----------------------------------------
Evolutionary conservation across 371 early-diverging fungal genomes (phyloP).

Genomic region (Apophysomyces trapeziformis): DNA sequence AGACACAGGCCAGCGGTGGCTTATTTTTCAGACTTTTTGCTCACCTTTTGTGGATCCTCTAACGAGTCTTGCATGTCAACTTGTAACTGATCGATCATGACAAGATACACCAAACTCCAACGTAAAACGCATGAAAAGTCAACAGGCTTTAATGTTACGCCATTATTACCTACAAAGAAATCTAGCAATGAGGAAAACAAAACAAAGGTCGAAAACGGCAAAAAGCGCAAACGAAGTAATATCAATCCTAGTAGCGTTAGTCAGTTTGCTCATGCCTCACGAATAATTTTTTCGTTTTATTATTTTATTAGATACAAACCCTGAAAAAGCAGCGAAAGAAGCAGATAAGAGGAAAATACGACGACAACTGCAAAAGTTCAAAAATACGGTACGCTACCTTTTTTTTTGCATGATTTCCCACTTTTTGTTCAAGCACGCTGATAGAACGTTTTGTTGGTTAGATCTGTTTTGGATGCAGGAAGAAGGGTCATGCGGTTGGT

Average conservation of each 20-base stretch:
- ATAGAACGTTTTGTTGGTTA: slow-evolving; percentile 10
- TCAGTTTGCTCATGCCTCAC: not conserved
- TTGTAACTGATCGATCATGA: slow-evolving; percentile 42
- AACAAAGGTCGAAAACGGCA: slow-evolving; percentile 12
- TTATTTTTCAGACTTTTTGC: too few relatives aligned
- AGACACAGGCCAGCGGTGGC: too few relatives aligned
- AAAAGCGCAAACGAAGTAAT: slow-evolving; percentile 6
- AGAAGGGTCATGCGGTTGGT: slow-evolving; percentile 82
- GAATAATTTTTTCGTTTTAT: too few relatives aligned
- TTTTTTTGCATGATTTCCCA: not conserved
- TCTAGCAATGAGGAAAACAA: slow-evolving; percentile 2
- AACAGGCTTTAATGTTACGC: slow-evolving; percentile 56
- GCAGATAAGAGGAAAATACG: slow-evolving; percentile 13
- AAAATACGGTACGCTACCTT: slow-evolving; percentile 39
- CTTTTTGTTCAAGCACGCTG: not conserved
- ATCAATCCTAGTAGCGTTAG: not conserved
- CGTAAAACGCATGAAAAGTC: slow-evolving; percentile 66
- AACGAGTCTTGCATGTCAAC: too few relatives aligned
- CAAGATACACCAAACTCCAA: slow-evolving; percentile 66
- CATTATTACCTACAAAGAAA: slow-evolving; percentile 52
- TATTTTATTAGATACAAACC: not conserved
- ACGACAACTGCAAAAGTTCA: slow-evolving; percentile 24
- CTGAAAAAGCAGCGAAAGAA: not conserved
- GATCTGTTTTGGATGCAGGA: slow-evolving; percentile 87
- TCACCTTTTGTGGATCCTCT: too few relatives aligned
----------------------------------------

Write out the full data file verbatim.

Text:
Evolutionary conservation across 371 early-diverging fungal genomes (phyloP).

Genomic region (Apophysomyces trapeziformis): DNA sequence AGACACAGGCCAGCGGTGGCTTATTTTTCAGACTTTTTGCTCACCTTTTGTGGATCCTCTAACGAGTCTTGCATGTCAACTTGTAACTGATCGATCATGACAAGATACACCAAACTCCAACGTAAAACGCATGAAAAGTCAACAGGCTTTAATGTTACGCCATTATTACCTACAAAGAAATCTAGCAATGAGGAAAACAAAACAAAGGTCGAAAACGGCAAAAAGCGCAAACGAAGTAATATCAATCCTAGTAGCGTTAGTCAGTTTGCTCATGCCTCACGAATAATTTTTTCGTTTTATTATTTTATTAGATACAAACCCTGAAAAAGCAGCGAAAGAAGCAGATAAGAGGAAAATACGACGACAACTGCAAAAGTTCAAAAATACGGTACGCTACCTTTTTTTTTGCATGATTTCCCACTTTTTGTTCAAGCACGCTGATAGAACGTTTTGTTGGTTAGATCTGTTTTGGATGCAGGAAGAAGGGTCATGCGGTTGGT

Average conservation of each 20-base stretch:
- ATAGAACGTTTTGTTGGTTA: slow-evolving; percentile 10
- TCAGTTTGCTCATGCCTCAC: not conserved
- TTGTAACTGATCGATCATGA: slow-evolving; percentile 42
- AACAAAGGTCGAAAACGGCA: slow-evolving; percentile 12
- TTATTTTTCAGACTTTTTGC: too few relatives aligned
- AGACACAGGCCAGCGGTGGC: too few relatives aligned
- AAAAGCGCAAACGAAGTAAT: slow-evolving; percentile 6
- AGAAGGGTCATGCGGTTGGT: slow-evolving; percentile 82
- GAATAATTTTTTCGTTTTAT: too few relatives aligned
- TTTTTTTGCATGATTTCCCA: not conserved
- TCTAGCAATGAGGAAAACAA: slow-evolving; percentile 2
- AACAGGCTTTAATGTTACGC: slow-evolving; percentile 56
- GCAGATAAGAGGAAAATACG: slow-evolving; percentile 13
- AAAATACGGTACGCTACCTT: slow-evolving; percentile 39
- CTTTTTGTTCAAGCACGCTG: not conserved
- ATCAATCCTAGTAGCGTTAG: not conserved
- CGTAAAACGCATGAAAAGTC: slow-evolving; percentile 66
- AACGAGTCTTGCATGTCAAC: too few relatives aligned
- CAAGATACACCAAACTCCAA: slow-evolving; percentile 66
- CATTATTACCTACAAAGAAA: slow-evolving; percentile 52
- TATTTTATTAGATACAAACC: not conserved
- ACGACAACTGCAAAAGTTCA: slow-evolving; percentile 24
- CTGAAAAAGCAGCGAAAGAA: not conserved
- GATCTGTTTTGGATGCAGGA: slow-evolving; percentile 87
- TCACCTTTTGTGGATCCTCT: too few relatives aligned